Skip to main content

Software Development Method acting

actor

I listened to the first part of .net rocks show 722 whilst out for my lunch. Dan North mentioned the excellent output of developers sitting with traders coding and pushing. To me this is one of the ultimate ways to achieve excellent software. I am a big fan of the idea of method acting as a software developer. I am pretty sure someone else has already coined the idea. 

Essentially I like the idea of sitting and working with the people I am going to write the software for. Working with them in their daily tasks as if I were a normal employee. It's how I started out coding. I worked in various jobs as an administrator, a construction estimator and many other roles. Initially with Excel and Access and then with VB.net and other tools I just wrote software that made my particular tasks and those of other people in the office easier. The code was outrageous but generally worked. When it didn't I could fix it easy enough, the person who had the problem told me there and then what was wrong and what they expected it to do. 

Sitting with people in this manner can help weedle out the features that the client doesn't even realise they need. I don't believe there is any greater method. Even asking them to do it front of you can cause a user to act as they think they should instead of how they actually work. Working with them builds up trust and a relationship that will help you all the way through the process. Think of the undercover boss idea.

There are problems associated with this obviously.. Your company loses a dev for a little time, and there is the question of paying for the developers time whilst this process is going on. For me the time saved afterwards in development and the strong understanding of the domain that will be gained pay for themselves.

Picture taken from http://www.inquisitr.com/164153/daniel-day-lewis-spotted-with-abe-lincoln-beard/

Comments

James Printer said…
The password is Burgers

Popular posts from this blog

An instantiated object should be "ok"

I've been QA'ing quite a bit of work recently and one common theme I've noticed across both Java and C# projects I have been looking at is that we occasionally open ourselves up unessacarily to Exceptions by the way objects are being created. My general rule of thumb (which I have seen mentioned in a Pluralsight video recently but also always re-iterate in various Robust Software talks I have done) is that you shouldn't be able to create an object and then call a method or access a property that then throws an exception. At worst, it should return null (I'm not going to moan about that now). I've created an example below. We have two Dojos, one is good and one is bad. The bad dojo looks very familiar though. It's a little class written in the style that seems often encouraged. In fact, many classes start life as something like this. Then as years go on, you and other colleagues add more features to the class and it's instantiation becomes a second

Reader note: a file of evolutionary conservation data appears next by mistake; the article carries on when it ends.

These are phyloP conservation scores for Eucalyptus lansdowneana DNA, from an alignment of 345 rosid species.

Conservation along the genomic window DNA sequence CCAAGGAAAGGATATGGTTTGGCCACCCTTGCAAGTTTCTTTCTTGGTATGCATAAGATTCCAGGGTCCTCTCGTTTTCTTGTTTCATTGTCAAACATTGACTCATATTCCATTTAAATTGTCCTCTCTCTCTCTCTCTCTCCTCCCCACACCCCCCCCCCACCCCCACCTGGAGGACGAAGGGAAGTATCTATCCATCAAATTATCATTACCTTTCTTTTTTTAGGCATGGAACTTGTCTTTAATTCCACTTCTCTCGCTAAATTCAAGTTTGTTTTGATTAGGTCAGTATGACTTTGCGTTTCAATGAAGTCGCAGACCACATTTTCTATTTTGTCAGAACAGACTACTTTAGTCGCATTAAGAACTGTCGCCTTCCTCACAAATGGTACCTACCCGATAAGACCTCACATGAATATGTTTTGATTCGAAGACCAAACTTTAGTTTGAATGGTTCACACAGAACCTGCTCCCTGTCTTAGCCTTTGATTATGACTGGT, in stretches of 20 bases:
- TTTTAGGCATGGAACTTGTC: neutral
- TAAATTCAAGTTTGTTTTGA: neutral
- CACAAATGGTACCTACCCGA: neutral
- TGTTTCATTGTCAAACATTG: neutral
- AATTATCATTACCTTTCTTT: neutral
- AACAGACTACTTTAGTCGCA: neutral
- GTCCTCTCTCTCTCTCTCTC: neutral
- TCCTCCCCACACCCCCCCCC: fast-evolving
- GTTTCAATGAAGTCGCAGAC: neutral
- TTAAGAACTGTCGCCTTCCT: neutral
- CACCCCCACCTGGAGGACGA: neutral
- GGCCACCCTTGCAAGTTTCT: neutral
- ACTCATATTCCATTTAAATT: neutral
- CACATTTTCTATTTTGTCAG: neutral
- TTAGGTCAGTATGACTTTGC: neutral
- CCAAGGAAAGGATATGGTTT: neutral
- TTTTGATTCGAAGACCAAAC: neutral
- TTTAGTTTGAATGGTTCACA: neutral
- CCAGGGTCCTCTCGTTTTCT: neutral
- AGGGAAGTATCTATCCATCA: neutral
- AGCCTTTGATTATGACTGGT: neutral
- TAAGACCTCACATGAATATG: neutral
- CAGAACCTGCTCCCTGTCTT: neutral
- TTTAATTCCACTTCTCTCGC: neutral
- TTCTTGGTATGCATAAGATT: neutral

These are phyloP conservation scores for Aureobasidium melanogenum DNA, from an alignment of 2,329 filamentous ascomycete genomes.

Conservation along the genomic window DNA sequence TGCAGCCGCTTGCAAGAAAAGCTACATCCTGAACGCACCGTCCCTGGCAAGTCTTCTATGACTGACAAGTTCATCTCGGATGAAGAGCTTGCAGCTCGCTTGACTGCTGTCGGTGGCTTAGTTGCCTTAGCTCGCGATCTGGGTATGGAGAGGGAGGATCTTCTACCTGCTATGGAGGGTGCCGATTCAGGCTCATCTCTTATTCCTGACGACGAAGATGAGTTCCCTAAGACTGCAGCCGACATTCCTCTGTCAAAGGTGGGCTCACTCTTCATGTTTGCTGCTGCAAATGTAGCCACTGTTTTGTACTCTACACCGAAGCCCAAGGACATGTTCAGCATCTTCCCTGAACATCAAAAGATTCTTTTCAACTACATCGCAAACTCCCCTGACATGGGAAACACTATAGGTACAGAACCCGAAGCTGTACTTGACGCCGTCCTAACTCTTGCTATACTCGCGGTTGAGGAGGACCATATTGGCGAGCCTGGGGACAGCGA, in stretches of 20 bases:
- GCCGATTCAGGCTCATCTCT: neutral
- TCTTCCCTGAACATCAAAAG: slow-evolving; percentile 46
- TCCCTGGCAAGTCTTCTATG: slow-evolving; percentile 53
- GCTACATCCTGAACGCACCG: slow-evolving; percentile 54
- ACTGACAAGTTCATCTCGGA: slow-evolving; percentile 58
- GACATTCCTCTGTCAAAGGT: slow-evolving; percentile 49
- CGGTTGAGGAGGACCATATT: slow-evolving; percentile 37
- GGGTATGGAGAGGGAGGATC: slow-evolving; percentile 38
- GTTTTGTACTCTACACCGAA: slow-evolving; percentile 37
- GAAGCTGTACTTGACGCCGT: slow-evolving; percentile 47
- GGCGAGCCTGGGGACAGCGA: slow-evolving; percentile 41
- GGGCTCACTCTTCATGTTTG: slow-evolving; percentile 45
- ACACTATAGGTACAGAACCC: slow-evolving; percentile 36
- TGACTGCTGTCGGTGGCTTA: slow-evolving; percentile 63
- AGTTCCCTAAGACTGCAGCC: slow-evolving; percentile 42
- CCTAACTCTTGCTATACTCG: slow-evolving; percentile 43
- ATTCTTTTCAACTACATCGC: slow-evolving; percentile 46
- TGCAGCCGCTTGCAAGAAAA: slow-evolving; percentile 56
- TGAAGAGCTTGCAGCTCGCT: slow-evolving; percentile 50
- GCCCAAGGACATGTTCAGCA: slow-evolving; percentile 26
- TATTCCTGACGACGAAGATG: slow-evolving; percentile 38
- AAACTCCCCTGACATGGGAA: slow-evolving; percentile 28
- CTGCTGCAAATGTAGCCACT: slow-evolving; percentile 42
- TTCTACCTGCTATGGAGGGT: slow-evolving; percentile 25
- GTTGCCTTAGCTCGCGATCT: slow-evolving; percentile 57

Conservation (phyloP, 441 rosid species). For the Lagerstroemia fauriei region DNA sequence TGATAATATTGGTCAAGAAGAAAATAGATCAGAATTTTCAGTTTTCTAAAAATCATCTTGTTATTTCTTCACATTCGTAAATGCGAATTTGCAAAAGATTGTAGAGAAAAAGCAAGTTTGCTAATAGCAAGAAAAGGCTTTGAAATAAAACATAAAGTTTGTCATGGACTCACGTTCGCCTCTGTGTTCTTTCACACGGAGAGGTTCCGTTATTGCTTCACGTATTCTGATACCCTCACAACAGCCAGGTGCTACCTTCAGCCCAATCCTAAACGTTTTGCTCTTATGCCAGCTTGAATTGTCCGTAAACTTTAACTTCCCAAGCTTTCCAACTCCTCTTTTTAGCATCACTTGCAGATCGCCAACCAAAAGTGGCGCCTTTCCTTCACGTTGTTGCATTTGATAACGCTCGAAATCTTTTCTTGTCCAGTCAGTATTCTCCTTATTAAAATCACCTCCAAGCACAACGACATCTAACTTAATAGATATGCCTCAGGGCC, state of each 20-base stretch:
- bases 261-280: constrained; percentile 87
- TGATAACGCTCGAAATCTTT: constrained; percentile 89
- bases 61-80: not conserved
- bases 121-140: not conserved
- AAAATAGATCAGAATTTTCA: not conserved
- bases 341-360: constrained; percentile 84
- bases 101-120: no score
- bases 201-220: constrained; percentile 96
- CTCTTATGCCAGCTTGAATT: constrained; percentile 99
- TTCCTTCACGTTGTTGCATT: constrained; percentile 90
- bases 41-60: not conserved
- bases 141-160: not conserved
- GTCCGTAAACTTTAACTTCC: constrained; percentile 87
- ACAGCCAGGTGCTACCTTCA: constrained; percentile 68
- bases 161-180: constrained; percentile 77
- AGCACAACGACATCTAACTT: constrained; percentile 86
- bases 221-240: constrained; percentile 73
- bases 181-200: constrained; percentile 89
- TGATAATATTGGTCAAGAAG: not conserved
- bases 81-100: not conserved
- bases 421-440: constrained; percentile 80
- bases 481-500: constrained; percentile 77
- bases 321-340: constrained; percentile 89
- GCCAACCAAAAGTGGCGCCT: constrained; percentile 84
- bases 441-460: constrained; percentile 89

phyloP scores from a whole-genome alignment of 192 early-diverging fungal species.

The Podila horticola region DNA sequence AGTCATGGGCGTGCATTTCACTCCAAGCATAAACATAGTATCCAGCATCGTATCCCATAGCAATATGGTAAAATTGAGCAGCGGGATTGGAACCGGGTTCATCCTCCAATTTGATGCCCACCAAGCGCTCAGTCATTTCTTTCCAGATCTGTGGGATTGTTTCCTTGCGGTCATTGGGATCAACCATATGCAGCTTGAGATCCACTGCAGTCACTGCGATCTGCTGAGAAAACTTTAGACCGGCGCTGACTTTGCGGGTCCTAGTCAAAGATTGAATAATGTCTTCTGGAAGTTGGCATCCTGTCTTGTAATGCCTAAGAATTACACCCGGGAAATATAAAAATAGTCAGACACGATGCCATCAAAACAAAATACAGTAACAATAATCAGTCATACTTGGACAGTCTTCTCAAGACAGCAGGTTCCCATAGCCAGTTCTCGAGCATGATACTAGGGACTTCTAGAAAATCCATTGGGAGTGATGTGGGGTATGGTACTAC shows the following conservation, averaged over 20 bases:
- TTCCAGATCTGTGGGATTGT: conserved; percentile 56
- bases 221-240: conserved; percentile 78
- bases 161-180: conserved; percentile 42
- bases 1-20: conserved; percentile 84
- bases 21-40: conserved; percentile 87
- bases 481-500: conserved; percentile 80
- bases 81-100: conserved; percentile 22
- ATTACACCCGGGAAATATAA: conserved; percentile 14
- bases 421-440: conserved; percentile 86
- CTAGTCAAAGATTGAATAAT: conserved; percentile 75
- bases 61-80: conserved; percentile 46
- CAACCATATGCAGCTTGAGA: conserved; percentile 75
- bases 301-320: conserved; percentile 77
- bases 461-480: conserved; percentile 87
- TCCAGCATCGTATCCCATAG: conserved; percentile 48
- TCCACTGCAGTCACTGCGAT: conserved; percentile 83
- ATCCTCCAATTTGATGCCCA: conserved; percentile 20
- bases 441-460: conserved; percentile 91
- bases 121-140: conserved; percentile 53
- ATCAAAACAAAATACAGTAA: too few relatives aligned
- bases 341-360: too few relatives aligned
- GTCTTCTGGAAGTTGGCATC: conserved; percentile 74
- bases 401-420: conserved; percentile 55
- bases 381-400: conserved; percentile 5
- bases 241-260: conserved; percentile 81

Accessing the UI Thread with Tasks in F#

I have a Windows Forms program written in F# that can deploy a code base to n number of sites at once (you select the sites you would like to deploy to and it goes off and completes a number of tasks (backing up current sites, various unpacking and moving of files etc... ). Once you start it, it begins it's merry journey and begins to update the UI with what has happened. At the moment this method of updating the UI is not pretty because the threads I am doing the work on can't update the UI so I perform some fiendery to make that happen (don't ask). I knew there was a better way using some newer .NET features but I just hadn't got round to having a fiddle yet. I have now found that if you use the built in Task class but break your code up in a nicer way and then chain the tasks together you can then pass the correct context into the task that you want to talk to the UI. Here's a little script to give you a feel for it. You can press the "start" butt

NESTA - Next Gen.

via nesta.org.uk Following on from an article on the BBC about Raspberry Pi, this next gen report has some interesting findings. The scariest stat which I picked out from the BBC website was "out of the 28,767 teachers who were awarded Qualified Teacher Status... in 2010, only three qualified in computing or computing science as their primary qualification" Having worked as a computer science teacher for a year in a school that was a specialist in Computing I can concur that the uptake in Comp Sci was woeful. 2 Students for A2... The other teachers backgrounds in Computer Science was also fairly woeful (most knowing a bit about Office but still a paltry amount even about that). I couldn't speak for my counterpart that I was covering however. I suspect they were fairly up on things. All in all what kills me is that Computer science is not a secondary level subject. Areas are often covered, a little in IT, a little in DT subjects (if kids choose Systems and Contr